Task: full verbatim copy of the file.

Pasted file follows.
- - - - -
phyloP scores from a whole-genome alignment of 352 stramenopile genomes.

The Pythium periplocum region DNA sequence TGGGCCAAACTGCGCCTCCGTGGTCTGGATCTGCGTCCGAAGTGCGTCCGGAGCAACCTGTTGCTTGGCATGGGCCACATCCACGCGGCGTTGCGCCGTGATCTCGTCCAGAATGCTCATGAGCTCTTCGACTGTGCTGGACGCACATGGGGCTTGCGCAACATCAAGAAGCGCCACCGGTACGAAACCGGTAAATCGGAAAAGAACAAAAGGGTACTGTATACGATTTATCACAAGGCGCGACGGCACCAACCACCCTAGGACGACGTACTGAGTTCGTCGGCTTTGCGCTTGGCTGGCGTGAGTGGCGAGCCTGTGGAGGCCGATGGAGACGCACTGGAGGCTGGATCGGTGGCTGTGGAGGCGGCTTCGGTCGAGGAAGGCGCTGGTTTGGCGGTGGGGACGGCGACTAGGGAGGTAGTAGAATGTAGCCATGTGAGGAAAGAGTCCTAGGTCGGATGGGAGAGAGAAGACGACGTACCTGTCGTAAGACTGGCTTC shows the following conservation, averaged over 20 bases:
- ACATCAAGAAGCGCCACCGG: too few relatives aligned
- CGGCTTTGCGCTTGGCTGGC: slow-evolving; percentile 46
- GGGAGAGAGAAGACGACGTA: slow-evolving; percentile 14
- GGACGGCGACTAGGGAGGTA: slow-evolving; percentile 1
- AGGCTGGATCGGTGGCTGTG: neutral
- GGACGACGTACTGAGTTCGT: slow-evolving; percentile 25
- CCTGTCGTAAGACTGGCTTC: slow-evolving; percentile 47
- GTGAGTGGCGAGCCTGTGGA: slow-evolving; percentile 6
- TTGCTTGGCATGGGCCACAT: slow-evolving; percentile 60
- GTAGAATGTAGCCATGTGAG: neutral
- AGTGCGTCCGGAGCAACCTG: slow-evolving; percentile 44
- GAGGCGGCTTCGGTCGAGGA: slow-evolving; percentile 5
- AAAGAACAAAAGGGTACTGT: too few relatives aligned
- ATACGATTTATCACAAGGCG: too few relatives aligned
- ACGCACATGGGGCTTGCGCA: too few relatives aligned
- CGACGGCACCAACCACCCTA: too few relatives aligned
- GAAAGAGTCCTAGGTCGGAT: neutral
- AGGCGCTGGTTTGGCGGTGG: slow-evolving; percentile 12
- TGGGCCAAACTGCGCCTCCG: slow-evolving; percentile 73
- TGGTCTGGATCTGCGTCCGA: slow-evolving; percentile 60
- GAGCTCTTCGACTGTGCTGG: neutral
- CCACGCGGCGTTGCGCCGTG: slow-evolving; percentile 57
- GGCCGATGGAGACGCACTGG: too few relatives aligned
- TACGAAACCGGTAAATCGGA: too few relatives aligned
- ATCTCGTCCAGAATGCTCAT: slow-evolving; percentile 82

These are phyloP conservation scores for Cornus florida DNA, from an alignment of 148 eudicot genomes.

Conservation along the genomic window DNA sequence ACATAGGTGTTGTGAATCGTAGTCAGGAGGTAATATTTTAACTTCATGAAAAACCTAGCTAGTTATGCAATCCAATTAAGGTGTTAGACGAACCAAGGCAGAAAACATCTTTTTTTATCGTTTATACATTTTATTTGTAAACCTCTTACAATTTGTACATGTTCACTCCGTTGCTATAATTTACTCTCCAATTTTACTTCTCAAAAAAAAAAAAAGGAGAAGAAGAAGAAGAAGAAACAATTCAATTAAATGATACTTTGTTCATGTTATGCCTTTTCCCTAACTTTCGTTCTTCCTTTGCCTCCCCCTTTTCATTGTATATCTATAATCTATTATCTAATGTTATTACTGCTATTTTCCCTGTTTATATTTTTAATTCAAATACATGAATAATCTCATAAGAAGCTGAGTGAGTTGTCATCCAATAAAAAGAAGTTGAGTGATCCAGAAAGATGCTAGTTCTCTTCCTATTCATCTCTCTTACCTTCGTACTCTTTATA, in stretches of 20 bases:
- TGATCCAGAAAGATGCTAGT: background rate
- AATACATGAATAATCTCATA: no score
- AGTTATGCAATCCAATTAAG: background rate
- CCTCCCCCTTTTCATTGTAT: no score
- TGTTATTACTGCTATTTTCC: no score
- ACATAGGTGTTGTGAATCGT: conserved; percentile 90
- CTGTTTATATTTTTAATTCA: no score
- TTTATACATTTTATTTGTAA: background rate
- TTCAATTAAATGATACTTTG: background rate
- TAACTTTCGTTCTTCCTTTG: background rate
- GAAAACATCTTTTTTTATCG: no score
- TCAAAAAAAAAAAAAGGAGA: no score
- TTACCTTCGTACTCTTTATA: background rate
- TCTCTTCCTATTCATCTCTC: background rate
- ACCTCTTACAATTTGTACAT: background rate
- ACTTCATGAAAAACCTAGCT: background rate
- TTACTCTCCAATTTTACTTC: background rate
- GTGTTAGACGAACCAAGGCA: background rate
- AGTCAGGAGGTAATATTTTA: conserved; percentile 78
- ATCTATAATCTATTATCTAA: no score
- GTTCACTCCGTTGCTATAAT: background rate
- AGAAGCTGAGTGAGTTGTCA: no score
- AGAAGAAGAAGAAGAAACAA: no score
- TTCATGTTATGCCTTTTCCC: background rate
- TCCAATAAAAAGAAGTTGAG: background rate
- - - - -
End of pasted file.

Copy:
phyloP scores from a whole-genome alignment of 352 stramenopile genomes.

The Pythium periplocum region DNA sequence TGGGCCAAACTGCGCCTCCGTGGTCTGGATCTGCGTCCGAAGTGCGTCCGGAGCAACCTGTTGCTTGGCATGGGCCACATCCACGCGGCGTTGCGCCGTGATCTCGTCCAGAATGCTCATGAGCTCTTCGACTGTGCTGGACGCACATGGGGCTTGCGCAACATCAAGAAGCGCCACCGGTACGAAACCGGTAAATCGGAAAAGAACAAAAGGGTACTGTATACGATTTATCACAAGGCGCGACGGCACCAACCACCCTAGGACGACGTACTGAGTTCGTCGGCTTTGCGCTTGGCTGGCGTGAGTGGCGAGCCTGTGGAGGCCGATGGAGACGCACTGGAGGCTGGATCGGTGGCTGTGGAGGCGGCTTCGGTCGAGGAAGGCGCTGGTTTGGCGGTGGGGACGGCGACTAGGGAGGTAGTAGAATGTAGCCATGTGAGGAAAGAGTCCTAGGTCGGATGGGAGAGAGAAGACGACGTACCTGTCGTAAGACTGGCTTC shows the following conservation, averaged over 20 bases:
- ACATCAAGAAGCGCCACCGG: too few relatives aligned
- CGGCTTTGCGCTTGGCTGGC: slow-evolving; percentile 46
- GGGAGAGAGAAGACGACGTA: slow-evolving; percentile 14
- GGACGGCGACTAGGGAGGTA: slow-evolving; percentile 1
- AGGCTGGATCGGTGGCTGTG: neutral
- GGACGACGTACTGAGTTCGT: slow-evolving; percentile 25
- CCTGTCGTAAGACTGGCTTC: slow-evolving; percentile 47
- GTGAGTGGCGAGCCTGTGGA: slow-evolving; percentile 6
- TTGCTTGGCATGGGCCACAT: slow-evolving; percentile 60
- GTAGAATGTAGCCATGTGAG: neutral
- AGTGCGTCCGGAGCAACCTG: slow-evolving; percentile 44
- GAGGCGGCTTCGGTCGAGGA: slow-evolving; percentile 5
- AAAGAACAAAAGGGTACTGT: too few relatives aligned
- ATACGATTTATCACAAGGCG: too few relatives aligned
- ACGCACATGGGGCTTGCGCA: too few relatives aligned
- CGACGGCACCAACCACCCTA: too few relatives aligned
- GAAAGAGTCCTAGGTCGGAT: neutral
- AGGCGCTGGTTTGGCGGTGG: slow-evolving; percentile 12
- TGGGCCAAACTGCGCCTCCG: slow-evolving; percentile 73
- TGGTCTGGATCTGCGTCCGA: slow-evolving; percentile 60
- GAGCTCTTCGACTGTGCTGG: neutral
- CCACGCGGCGTTGCGCCGTG: slow-evolving; percentile 57
- GGCCGATGGAGACGCACTGG: too few relatives aligned
- TACGAAACCGGTAAATCGGA: too few relatives aligned
- ATCTCGTCCAGAATGCTCAT: slow-evolving; percentile 82

These are phyloP conservation scores for Cornus florida DNA, from an alignment of 148 eudicot genomes.

Conservation along the genomic window DNA sequence ACATAGGTGTTGTGAATCGTAGTCAGGAGGTAATATTTTAACTTCATGAAAAACCTAGCTAGTTATGCAATCCAATTAAGGTGTTAGACGAACCAAGGCAGAAAACATCTTTTTTTATCGTTTATACATTTTATTTGTAAACCTCTTACAATTTGTACATGTTCACTCCGTTGCTATAATTTACTCTCCAATTTTACTTCTCAAAAAAAAAAAAAGGAGAAGAAGAAGAAGAAGAAACAATTCAATTAAATGATACTTTGTTCATGTTATGCCTTTTCCCTAACTTTCGTTCTTCCTTTGCCTCCCCCTTTTCATTGTATATCTATAATCTATTATCTAATGTTATTACTGCTATTTTCCCTGTTTATATTTTTAATTCAAATACATGAATAATCTCATAAGAAGCTGAGTGAGTTGTCATCCAATAAAAAGAAGTTGAGTGATCCAGAAAGATGCTAGTTCTCTTCCTATTCATCTCTCTTACCTTCGTACTCTTTATA, in stretches of 20 bases:
- TGATCCAGAAAGATGCTAGT: background rate
- AATACATGAATAATCTCATA: no score
- AGTTATGCAATCCAATTAAG: background rate
- CCTCCCCCTTTTCATTGTAT: no score
- TGTTATTACTGCTATTTTCC: no score
- ACATAGGTGTTGTGAATCGT: conserved; percentile 90
- CTGTTTATATTTTTAATTCA: no score
- TTTATACATTTTATTTGTAA: background rate
- TTCAATTAAATGATACTTTG: background rate
- TAACTTTCGTTCTTCCTTTG: background rate
- GAAAACATCTTTTTTTATCG: no score
- TCAAAAAAAAAAAAAGGAGA: no score
- TTACCTTCGTACTCTTTATA: background rate
- TCTCTTCCTATTCATCTCTC: background rate
- ACCTCTTACAATTTGTACAT: background rate
- ACTTCATGAAAAACCTAGCT: background rate
- TTACTCTCCAATTTTACTTC: background rate
- GTGTTAGACGAACCAAGGCA: background rate
- AGTCAGGAGGTAATATTTTA: conserved; percentile 78
- ATCTATAATCTATTATCTAA: no score
- GTTCACTCCGTTGCTATAAT: background rate
- AGAAGCTGAGTGAGTTGTCA: no score
- AGAAGAAGAAGAAGAAACAA: no score
- TTCATGTTATGCCTTTTCCC: background rate
- TCCAATAAAAAGAAGTTGAG: background rate